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 Opinion Pieces
 
Time for action on sharks

Published: Saturday, 20 May 2017
Author: Hon Josh Frydenberg MP
Publication: Weekend West, Perth

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The sanctity of human life comes before all else. This is why the loss over the last 17 years of 15 innocent souls to shark attacks in Western Australia is unacceptable. It is a fatality rate well beyond that experienced by any other State and represents nearly half of Australia’s total number of fatalities since 2000.

While there are over 400 different shark species in the world, 180 of which can be found in Australian waters, only three species have been responsible for all Australian fatalities since 1938.

Of these three sharks — the bull, tiger and the great white — the last is by far the most deadly.

This is why I am calling on the West Australian Government to take stronger action to protect its citizens in the water from more shark attacks.

The experience of Queensland and NSW is instructive. Queensland has had a shark control program since 1962, which today extends to 85 beaches across the State. It relies on mesh nets, drum lines, or a combination of the two. The results have been emphatic with one fatality at a protected beach over more than half a century.

NSW commenced its mesh nets program in 1937, which today extends over 50 beaches from the Hunter region in the north to the Illawarra region in the south, with no fatalities at a protected beach since 1951.

These nets are 150m long, 6m deep and normally located up to half a kilometre offshore. In 2016 NSW sought approval from the Turnbull Government to put in place an additional 10 nets on the north coast over a 12-month period.

Approval was granted and over the past five months six target sharks, two great white, three tiger and one bull shark, were caught. In addition, NSW has deployed SMART drum lines since 2015.

Using state-of-the-art satellite technology combined with two buoys, a rope and anchor, smart drum lines have been a very effective non-lethal means of protecting the public.

When a shark is caught, a scientific team is alerted after which they tag and release the animal far out to sea.

Over a five-month period in NSW these drum lines have caught 29 target sharks including three tiger, two bull and 24 great white sharks.

In contrast, Western Australia has deployed a series of haphazard measures with limited effect.

In 2014 the Federal coalition government granted the Barnett government an exemption under the Environment Protection and Biodiversity Conservation Act (EPBC Act) to trial drum lines to catch and kill sharks.

The trial never became permanent and today Western Australia is without smart drum lines or nets to protect beachgoers.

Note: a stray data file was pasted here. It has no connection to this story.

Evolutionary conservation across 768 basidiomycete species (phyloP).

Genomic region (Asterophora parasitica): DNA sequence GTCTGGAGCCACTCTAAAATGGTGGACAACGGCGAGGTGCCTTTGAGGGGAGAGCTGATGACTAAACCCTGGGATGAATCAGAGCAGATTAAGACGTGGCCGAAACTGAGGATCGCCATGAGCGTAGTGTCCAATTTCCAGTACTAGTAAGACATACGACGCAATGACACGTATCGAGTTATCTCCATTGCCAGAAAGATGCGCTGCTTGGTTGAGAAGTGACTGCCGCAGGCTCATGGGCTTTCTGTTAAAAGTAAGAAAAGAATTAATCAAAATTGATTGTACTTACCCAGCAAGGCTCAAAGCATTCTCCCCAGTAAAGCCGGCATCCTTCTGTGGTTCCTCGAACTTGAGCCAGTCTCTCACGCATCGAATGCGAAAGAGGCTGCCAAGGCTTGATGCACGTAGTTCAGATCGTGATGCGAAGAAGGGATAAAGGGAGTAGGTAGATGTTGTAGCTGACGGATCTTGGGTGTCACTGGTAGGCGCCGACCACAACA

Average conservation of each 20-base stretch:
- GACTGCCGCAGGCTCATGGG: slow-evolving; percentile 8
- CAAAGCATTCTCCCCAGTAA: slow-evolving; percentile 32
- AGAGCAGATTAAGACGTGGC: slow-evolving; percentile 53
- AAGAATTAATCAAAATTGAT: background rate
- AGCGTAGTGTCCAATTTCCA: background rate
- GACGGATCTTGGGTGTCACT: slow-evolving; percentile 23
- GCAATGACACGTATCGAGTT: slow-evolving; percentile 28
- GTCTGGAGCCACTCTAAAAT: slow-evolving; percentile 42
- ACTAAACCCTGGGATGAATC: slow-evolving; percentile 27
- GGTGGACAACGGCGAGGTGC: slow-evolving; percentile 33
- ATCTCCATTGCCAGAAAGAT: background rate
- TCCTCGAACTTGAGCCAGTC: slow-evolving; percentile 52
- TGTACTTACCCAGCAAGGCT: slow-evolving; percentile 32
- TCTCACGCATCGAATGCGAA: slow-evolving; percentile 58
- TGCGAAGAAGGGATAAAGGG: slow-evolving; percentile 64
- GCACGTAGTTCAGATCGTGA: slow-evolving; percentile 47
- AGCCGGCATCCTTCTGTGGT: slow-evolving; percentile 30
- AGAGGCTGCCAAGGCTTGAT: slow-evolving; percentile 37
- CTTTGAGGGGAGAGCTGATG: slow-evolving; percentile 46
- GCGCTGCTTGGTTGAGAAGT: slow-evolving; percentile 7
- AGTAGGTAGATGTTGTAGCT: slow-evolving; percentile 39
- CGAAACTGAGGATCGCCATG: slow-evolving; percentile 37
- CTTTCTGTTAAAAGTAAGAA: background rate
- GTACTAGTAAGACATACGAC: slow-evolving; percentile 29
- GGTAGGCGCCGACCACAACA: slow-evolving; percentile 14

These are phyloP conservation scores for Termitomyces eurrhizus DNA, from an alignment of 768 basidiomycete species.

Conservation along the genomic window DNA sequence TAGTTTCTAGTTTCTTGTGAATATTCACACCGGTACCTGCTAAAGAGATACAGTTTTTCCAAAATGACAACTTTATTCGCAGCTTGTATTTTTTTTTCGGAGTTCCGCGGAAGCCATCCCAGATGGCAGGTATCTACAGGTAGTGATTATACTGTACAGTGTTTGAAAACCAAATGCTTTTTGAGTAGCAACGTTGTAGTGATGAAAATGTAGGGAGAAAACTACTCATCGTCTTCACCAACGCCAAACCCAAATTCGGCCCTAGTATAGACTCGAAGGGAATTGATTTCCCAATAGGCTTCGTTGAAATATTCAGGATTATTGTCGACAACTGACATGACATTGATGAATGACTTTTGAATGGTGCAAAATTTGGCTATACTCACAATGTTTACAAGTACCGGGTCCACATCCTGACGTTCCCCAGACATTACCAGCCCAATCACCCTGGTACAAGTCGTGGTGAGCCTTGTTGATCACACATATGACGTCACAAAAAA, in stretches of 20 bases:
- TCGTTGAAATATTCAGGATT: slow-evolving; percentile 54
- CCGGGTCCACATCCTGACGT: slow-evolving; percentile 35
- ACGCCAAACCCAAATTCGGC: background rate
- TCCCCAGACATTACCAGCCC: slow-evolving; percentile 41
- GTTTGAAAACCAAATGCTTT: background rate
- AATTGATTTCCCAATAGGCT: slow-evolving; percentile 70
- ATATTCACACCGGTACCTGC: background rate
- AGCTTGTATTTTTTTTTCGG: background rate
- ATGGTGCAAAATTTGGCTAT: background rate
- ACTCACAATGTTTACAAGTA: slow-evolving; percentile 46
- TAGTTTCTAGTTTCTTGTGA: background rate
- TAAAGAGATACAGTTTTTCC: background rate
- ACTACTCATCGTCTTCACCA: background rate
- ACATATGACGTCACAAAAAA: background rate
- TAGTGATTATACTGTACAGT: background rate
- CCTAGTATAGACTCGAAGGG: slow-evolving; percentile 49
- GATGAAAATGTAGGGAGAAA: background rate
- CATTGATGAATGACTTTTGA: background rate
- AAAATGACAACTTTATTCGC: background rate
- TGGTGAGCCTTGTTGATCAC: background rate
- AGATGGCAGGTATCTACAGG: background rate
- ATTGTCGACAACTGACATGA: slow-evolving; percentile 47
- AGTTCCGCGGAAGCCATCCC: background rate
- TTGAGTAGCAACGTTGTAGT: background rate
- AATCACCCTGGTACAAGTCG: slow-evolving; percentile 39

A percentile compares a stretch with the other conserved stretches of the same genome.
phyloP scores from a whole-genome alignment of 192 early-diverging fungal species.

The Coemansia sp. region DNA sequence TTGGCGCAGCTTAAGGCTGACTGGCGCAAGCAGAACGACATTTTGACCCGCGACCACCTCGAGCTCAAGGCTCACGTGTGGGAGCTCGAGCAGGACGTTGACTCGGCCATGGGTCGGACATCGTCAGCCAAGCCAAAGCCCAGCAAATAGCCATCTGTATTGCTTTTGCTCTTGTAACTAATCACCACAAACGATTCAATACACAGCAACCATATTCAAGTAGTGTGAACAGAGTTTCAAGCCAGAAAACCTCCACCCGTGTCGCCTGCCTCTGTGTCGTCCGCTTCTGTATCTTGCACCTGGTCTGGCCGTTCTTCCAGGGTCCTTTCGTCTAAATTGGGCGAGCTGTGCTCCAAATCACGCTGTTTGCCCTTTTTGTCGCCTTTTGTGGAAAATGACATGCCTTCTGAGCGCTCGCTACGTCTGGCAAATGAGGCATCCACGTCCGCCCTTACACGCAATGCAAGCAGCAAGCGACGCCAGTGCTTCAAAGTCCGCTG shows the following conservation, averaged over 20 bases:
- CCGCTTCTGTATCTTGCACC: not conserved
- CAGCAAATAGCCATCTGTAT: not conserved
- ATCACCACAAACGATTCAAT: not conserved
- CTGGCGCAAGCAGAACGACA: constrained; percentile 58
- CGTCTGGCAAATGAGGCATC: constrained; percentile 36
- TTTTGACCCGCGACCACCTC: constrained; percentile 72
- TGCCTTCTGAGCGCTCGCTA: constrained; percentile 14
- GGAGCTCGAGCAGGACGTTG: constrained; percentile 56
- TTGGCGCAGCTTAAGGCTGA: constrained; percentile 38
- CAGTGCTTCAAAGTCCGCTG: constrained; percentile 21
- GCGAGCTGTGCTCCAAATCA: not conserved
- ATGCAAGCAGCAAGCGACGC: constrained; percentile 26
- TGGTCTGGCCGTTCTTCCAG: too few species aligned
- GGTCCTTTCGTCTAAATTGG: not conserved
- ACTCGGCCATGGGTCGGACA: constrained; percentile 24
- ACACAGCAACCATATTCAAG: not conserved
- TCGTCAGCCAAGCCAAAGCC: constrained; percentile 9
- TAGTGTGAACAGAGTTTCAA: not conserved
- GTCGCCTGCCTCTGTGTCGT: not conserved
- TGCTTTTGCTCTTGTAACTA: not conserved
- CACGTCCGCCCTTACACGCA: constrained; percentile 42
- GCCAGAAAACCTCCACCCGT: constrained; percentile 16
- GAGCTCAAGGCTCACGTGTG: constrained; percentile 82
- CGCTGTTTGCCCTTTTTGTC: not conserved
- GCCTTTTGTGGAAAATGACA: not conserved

The McGowan Government has recently allocated funding for a “mitigation strategy” which includes rebates for repellent devices, emergency signs and drone surveillance measures. This is all well and good but does not go far enough.

The McGowan Government should follow the lead of Queensland and NSW and put in place nets. As the Federal Environment Minister, I will speedily consider any such request and note that just recently NSW received Commonwealth approval for nets.

This week the Western Australian Liberal Party suggested that the Federal Government remove the great white shark from the list of vulnerable and threatened species under the EPBC Act, where it has been listed since 1999. For this to occur a number of steps need to be taken both domestically and internationally.

First, I am required under legislation to obtain and consider advice from the Threatened Species Scientific Committee as to whether or not the great white shark should remain eligible for listing against set criteria. The criteria includes the size and geographic distribution of the species and its population trend.

This requires an extensive population survey which the CSIRO already has under way.

Second, since 2002 the great white shark has been listed under the Convention on the Conservation of Migratory Species.

As one of the 124 signatories to the convention, alongside New Zealand, South Africa, Chile and the European Union to name but a few, Australia must provide protection to the great white shark which is done through the EPBC Act. Therefore, only by removing the shark from the convention, which would require a two-thirds majority of voting members present, can Australia’s obligation be rescinded.

In light of these extensive and complicated domestic and international considerations, it is obvious that the best way forward is for the Western Australian Government to take immediate action by supporting drum lines and nets in order to fulfil its responsibilities to its citizens.

I know how challenging this issue must be for West Australians and particularly painful for those who have been touched by tragedy. Indeed, I have heard some of their comments calling for new measures.

This is now the time to take considered, proportionate and effective action, which based on the experiences of NSW and Queensland will save lives.

 Josh Frydenberg is Minister for the Environment and Energy.
 

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